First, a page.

Who doesn’t like James Carville? He’s smart, strongly liberal and pro-Democratic Party, and has an impish look but a potty mouth. His Louisiana accent is endearing. And he’s famous as a campaign strategist and for posting these three mantras on the wall of the Clinton election’s “campaign war room” in 1992:
- Change vs. more of the same.
- The economy, stupid.
- Don’t forget health care.
The man doesn’t mince words. Carville now teaches at Louisiana State University, and he’s still married to conservative Mary Matalin (I have no idea how that marriage works!).
So Carville has a recent interview in Vox with Sean Illig, and makes some strong pronouncements about how the Democratic Presidential race this year is going south, and what we need to do to fix it. Click on the screenshot to read it. I’ve given quotes below from only a part of the interview, which you should read in full
Carville has a lot to say. He avers that he’s not a centrist but a liberal, but that the Democratic party has tacked to the left—”off the damn radar screen”. He’ll vote for any Democratic candidate, including Bernie, whom he doesn’t much like, but says the Dems have to coalesce around a central message that can appeal to everyone. And they’re not doing it by promoting policies like Medicare For All or “free college tuition or debt forgiveness.” But on to the quotes:
What’s gone wrong? Who’s responsible?
I don’t know. We just had an election in 2018. We did great. We talked about everything we needed to talk about, and we won. And now it’s like we’re losing our damn minds. Someone’s got to step their game up here.
What does that mean?
In 2018, Democrats recruited really strong candidates, really qualified candidates. And the party said, “This is what we’re going to talk about and we’re going to keep talking about it.” And you know what happened? We fucking won. We didn’t get distracted, we didn’t get deflected.
Give me an example of what you mean by distractions.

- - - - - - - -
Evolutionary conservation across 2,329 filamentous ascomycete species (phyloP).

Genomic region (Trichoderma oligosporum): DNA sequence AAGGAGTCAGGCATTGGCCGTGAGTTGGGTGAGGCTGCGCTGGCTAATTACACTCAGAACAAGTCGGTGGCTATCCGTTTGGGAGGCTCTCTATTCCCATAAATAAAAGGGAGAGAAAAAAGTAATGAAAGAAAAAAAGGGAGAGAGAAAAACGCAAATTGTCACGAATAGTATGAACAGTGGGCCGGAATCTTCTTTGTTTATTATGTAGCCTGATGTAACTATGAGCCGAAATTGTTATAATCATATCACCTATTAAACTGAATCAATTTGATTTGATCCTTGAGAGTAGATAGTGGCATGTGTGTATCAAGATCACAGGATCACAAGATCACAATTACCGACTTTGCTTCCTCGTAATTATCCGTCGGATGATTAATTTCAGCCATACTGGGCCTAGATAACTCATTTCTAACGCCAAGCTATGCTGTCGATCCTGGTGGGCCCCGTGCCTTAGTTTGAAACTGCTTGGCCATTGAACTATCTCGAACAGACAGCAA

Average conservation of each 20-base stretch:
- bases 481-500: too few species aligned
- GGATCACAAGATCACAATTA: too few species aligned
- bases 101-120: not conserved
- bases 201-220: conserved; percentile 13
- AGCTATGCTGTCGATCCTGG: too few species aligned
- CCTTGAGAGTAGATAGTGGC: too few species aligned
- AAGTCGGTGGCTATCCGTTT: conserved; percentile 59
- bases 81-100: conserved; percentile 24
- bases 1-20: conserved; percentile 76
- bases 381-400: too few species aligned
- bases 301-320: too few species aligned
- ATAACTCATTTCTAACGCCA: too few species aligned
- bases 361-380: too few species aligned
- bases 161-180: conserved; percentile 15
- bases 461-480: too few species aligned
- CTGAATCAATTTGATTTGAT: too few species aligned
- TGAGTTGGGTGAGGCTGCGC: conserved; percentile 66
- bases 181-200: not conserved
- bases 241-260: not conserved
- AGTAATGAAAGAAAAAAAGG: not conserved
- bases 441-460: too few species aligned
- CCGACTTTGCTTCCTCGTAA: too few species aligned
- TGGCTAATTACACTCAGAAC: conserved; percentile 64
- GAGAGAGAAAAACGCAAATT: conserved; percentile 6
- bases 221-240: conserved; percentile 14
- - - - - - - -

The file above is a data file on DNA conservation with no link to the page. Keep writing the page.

We have candidates on the debate stage talking about open borders and decriminalizing illegal immigration. They’re talking about doing away with nuclear energy and fracking. You’ve got Bernie Sanders talking about letting criminals and terrorists vote from jail cells. It doesn’t matter what you think about any of that, or if there are good arguments — talking about that is not how you win a national election. It’s not how you become a majoritarian party.
For fuck’s sake, we’ve got Trump at Davos talking about cutting Medicare and no one in the party has the sense to plaster a picture of him up there sucking up to the global elites, talking about cutting taxes for them while he’s talking about cutting Medicare back home. Jesus, this is so obvious and so easy and I don’t see any of the candidates taking advantage of it.
The Republicans have destroyed their party and turned it into a personality cult, but if anyone thinks they can’t win, they’re out of their damn minds.
Like many of my friends, including the most liberal ones, Carville isn’t enthused by Bernie, but he’d still vote for him (as would I).
Look, Bernie Sanders isn’t a Democrat. He’s never been a Democrat. He’s an ideologue. And I’ve been clear about this: If Bernie is the nominee, I’ll vote for him. No question. I’ll take an ideological fanatic over a career criminal any day. But he’s not a Democrat
. . . But back to Sanders — what I’m saying is the Democratic Party isn’t Bernie Sanders, whatever you think about Sanders.
A lot of threads there. First, a lot of people don’t trust the Democratic Party, don’t believe in the party, for reasons you’ve already mentioned, and so they just don’t care about that. They want change. And I guess the other thing I’d say is, 2016 scrambled our understanding of what’s possible in American politics.